Many of us fear the common job interview questions, “What are your greatest strengths? What are your greatest weaknesses?” While you can prepare for this sort of question, the approach can change: Do I focus on my strengths, or will that make me look too arrogant? Do I talk about my weakness as a strength, such as, “My greatest weakness is that I work too hard.”? What if I really tell the truth about what I think is my greatest weakness and they don’t hire me because of that?” Why do these sorts of questions make us feel so nervous?
The fact is that many of us don’t like to look at ourselves in such extremes, and we don’t always take the time to recognize our best qualities or our worst habits. Yet this kind of examination can help you figure out how you work best (both on the job and in your everyday life) and even what sort of position will fit you best as a worker.
Sometimes you’ll be asked to think about your strengths and weaknesses for your current job, or perhaps you’re looking to see what sort of job will work best for you. Examining your strengths and weaknesses can help do that. So how do you practice true self evaluation, looking honestly at your good and bad skills and habits? Know your place of work well: What do they think is important as a skill? Do you have those skills or do you need to improve?
Sit down in a quiet place and think about what you do well and what you need to work on. If you’re unsure — sometimes we see ourselves the least clearly — ask someone who knows you well, whom you can trust, and listen to their opinion of your work. Give yourself a good, long period of time in an undisturbed place to relax and take a good look at yourself in terms of strengths and weaknesses. And make sure you find a balance: Be truthful with yourself but don’t exaggerate in either direction. You probably have more strengths than you know…or weaknesses. Accept both honestly. This will help you see what kind of job will be best for you: Do you work better in an office or at a job that requires travel? Are you better with numbers or talking with people? Knowing this will help you figure out where you will work best.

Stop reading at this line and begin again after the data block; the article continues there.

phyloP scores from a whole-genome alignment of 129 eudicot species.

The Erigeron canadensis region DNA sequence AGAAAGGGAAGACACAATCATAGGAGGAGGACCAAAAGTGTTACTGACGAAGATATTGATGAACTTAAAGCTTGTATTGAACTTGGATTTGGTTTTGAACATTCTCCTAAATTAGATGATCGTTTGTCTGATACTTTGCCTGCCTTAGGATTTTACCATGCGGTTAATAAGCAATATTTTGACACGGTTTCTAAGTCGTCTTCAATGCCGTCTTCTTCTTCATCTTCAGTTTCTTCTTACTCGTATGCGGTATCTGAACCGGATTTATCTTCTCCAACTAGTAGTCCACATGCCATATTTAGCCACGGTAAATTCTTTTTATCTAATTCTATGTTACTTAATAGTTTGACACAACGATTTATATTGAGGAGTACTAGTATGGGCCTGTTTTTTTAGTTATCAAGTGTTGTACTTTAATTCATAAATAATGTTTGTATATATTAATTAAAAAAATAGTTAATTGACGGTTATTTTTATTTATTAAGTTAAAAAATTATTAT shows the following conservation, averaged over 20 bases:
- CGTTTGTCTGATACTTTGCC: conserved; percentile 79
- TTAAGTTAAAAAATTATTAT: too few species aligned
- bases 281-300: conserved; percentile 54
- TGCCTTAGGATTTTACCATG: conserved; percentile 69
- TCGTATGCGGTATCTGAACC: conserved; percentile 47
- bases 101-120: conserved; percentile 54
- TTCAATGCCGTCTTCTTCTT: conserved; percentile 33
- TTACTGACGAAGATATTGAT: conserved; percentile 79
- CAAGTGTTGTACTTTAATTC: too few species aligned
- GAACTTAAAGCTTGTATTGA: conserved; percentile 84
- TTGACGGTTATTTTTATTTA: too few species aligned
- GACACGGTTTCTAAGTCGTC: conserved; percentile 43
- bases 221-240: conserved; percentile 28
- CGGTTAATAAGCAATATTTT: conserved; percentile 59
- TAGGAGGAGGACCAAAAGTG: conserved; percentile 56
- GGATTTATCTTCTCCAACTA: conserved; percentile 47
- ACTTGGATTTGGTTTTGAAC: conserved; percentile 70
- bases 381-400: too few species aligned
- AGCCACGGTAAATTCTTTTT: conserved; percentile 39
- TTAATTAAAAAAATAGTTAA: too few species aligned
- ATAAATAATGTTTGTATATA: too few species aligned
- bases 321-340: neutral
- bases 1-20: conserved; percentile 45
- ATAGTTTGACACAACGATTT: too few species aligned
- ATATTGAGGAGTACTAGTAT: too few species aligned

If you want to look at yourself at work, figure out how best to improve your performance. This is the time to focus on things you do well correctly and without favoring yourself. Make sure you have written down accomplishments, because a supervisor simply may not remember all of the good work you’ve done. Ask unbiased co-workers about your performance. Look at ways in which you have added to the success of a project or a department and write down what you did to make that happen. Look at missed opportunities and think about what you might have done differently and where your weaknesses affected you. If you’re giving this to a supervisor, make multiple copies, use professional language, and think of specific ways to improve your performance. Remember as well — the last point is not a weakness; it’s you wanting to do your job better.
If you can take a good, honest look at yourself and identify your own strengths and weaknesses, you will have the power to control both and function to the best of your abilities, and improve where needed. You will also be able to figure out what type of job is best for you. Doing so will only affect you positively over time. Reach out to the job placement experts at Creative Staffing and read our related blog posts to help prepare for your next interview!